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Ebola Monitoring System Devised with Genome Sequencing

Ebola genome sequencing lab

Ebola genome sequencing lab in Guinea (European Mobile Lab)

3 February 2016. An international team of scientists and engineers designed a mobile system using a hand-held genome sequencing device that provided real-time monitoring of the Ebola outbreak in West Africa in 2015. Researchers led by microbiologists Nicholas Loman and Joshua Quick at University of Birmingham in the U.K. published their findings in today’s (3 February) issue of the journal Nature.

The researchers from Loman’s group at Birmingham and elsewhere in Europe, Africa, Canada, and the U.S. were responding to the long delay in conclusively identifying Ebola viruses in patients during the height of the outbreak in West Africa in the spring of 2015. Sequencing viruses’ genomes can provide vital data to guide control efforts by health authorities, but sequencing required sending samples to remote labs, in some cases outside of Africa. The results of remote sequencing, which provide target signatures for therapies and identify mutations in the virus, were sometimes obsolete by the time they were reported to clinicians and health authorities.

To conduct the sequencing, researchers used the MinIon, made by Oxford Nanopore Technologies. MinIon is a disease surveillance system that analyzes DNA from blood samples, and operates as a plug-in peripheral on a laptop computer. Because MinIon is powered by the host laptop computer, it does not need an additional power source, unlike high-powered conventional DNA sequencing systems.

The MinIon technology is based on straining and isolating individual DNA strands through nanoscale pores in a membrane that allows for electronic sequencing processes to identify the base components of DNA passing through the pore. As reported in Science & Enterprise, astronauts aboard the International Space Station are testing the feasibility of portable DNA sequencing in space using the MinIon.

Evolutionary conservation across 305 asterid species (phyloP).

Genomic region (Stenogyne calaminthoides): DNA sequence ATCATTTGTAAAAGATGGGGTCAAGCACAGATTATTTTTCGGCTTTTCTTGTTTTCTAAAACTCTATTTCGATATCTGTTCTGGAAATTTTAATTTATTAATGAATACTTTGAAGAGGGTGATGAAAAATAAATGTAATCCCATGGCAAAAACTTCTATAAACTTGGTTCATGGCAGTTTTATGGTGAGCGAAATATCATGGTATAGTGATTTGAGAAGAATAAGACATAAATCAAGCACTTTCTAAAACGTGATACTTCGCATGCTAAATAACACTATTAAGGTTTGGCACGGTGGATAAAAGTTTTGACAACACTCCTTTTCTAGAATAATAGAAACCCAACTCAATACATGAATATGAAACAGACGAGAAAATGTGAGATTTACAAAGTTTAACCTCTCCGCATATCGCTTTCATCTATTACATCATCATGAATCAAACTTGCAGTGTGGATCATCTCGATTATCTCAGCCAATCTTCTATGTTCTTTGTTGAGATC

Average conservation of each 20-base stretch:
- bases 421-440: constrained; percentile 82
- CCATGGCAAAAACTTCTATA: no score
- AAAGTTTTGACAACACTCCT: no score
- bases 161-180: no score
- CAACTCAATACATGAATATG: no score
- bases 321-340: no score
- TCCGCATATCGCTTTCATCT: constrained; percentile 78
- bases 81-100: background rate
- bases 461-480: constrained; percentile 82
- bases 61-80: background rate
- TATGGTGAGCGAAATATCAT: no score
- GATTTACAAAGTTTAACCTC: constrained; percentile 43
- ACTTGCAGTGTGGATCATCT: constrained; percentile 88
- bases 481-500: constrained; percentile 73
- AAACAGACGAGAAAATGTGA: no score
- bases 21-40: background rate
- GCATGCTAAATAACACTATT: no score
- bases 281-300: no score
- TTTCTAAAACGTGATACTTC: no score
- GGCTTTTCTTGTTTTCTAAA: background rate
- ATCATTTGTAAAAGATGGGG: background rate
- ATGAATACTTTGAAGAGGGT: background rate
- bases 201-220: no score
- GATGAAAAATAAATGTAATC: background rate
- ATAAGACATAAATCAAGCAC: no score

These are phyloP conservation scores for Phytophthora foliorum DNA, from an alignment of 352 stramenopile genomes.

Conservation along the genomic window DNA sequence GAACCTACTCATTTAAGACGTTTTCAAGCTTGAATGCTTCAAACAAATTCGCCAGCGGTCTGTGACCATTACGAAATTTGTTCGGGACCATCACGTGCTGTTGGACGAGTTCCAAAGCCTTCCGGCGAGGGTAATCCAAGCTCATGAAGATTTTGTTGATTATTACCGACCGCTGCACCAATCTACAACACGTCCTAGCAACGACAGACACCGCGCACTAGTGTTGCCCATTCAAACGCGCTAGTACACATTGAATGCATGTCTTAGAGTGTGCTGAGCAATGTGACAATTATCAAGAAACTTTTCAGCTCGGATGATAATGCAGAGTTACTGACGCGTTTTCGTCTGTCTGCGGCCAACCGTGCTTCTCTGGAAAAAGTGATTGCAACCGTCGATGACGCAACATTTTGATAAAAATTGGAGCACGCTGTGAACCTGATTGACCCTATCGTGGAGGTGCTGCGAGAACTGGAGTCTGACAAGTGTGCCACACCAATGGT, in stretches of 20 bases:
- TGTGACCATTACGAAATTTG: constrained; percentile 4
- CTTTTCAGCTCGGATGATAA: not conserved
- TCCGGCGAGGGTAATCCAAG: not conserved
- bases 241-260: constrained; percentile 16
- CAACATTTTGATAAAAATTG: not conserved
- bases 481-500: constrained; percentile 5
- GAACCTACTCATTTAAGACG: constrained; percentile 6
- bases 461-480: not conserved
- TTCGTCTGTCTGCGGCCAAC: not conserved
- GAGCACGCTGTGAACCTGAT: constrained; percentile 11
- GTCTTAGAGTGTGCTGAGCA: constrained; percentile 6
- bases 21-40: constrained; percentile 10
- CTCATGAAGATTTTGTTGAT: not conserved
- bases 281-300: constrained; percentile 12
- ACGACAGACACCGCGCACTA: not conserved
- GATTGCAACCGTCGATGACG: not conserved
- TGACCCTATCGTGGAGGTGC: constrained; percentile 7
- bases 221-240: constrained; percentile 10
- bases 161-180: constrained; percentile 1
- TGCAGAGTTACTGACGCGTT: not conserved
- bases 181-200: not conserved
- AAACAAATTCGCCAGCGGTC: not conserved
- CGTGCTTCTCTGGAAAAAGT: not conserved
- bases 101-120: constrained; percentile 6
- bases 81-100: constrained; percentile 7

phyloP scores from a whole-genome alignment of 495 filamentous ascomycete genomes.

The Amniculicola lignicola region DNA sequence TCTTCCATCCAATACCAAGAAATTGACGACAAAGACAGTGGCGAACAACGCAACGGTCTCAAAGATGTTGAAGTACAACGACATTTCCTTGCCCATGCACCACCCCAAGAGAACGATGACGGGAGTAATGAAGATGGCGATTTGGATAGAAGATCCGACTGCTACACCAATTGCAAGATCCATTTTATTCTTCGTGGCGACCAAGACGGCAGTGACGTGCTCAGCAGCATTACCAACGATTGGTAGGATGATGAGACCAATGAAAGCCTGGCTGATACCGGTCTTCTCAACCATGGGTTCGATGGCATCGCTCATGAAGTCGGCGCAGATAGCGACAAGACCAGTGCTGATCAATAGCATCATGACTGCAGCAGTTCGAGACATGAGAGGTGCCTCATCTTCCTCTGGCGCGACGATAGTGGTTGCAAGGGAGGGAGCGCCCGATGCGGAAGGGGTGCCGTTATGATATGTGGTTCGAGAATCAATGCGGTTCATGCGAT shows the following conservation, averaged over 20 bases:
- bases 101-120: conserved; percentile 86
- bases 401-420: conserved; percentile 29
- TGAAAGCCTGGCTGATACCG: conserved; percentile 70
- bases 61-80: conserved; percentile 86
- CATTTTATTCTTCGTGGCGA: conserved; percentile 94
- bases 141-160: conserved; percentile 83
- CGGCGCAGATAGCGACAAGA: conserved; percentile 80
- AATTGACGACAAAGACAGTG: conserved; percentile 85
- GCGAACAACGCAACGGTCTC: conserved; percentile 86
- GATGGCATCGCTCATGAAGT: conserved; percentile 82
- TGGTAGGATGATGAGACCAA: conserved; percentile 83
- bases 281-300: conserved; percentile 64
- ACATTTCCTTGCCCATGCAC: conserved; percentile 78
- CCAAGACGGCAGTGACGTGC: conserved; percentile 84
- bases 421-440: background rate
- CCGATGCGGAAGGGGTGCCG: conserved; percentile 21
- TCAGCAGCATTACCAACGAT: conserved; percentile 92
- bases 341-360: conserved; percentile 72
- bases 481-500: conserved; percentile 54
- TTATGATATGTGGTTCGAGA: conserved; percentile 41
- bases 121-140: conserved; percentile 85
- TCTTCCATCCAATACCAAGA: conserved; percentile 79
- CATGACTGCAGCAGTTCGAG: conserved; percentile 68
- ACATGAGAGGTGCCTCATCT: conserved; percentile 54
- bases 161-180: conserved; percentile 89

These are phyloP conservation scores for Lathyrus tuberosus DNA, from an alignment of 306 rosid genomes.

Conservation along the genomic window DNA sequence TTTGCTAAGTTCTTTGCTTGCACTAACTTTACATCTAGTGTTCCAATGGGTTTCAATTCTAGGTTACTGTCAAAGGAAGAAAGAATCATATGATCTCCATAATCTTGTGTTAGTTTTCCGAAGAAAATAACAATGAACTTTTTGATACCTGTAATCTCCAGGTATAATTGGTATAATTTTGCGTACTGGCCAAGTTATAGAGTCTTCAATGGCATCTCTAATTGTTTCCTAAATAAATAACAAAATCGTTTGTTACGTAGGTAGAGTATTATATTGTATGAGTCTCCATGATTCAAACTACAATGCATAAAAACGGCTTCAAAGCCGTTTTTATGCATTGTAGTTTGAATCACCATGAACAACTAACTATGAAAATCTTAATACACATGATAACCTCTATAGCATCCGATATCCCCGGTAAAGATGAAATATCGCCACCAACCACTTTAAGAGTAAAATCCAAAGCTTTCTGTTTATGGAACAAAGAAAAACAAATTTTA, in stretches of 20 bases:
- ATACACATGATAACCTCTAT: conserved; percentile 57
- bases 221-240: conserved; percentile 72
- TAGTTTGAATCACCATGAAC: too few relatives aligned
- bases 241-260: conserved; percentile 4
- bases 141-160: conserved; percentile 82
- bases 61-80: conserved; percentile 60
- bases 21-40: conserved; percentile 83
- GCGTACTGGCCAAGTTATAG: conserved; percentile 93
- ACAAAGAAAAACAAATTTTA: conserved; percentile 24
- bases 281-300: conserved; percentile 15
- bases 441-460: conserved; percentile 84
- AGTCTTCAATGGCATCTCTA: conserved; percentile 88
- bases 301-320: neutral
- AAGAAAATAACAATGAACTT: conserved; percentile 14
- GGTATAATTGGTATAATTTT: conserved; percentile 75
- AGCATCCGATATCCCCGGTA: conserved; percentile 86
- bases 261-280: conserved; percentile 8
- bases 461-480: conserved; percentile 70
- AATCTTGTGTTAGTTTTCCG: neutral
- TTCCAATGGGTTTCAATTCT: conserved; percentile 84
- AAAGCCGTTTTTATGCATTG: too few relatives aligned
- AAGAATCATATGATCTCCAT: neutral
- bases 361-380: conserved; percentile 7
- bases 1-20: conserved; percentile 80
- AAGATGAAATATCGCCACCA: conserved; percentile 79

Loman, Quick, and colleagues built a mobile system built around the MinIon that could be transported easily and deployed in field sites. The entire system, including the laptop computer hosting the MinIon fits into an ordinary suitcase and weighs less than 50 kilograms (110 pounds), the weight limit for airline luggage.

The Birmingham team worked with European Mobile Laboratory Project and World Health Organization to test the system on the ground in Guinea from March to October 2015. During that time, researchers sequenced 142 samples from patients, with the sequencing itself taking no more than 60 minutes, and providing analytical results in less than 24 hours.

“Having a portable DNA sequencing system opens up the possibility to do outbreak genome sequencing in real-time,” says Loman in a university statement, “which can directly impact on the response on the ground, as well as providing a wealth of information about pathogen evolution. Crucially we shared our data as it was generated, increasing its use immensely.”

While WHO declared the outbreak officially over in January 2016, isolated cases of Ebola continue to be reported. The research team left the sequencing system in Guinea for health authorities to continue their surveillance of the disease.

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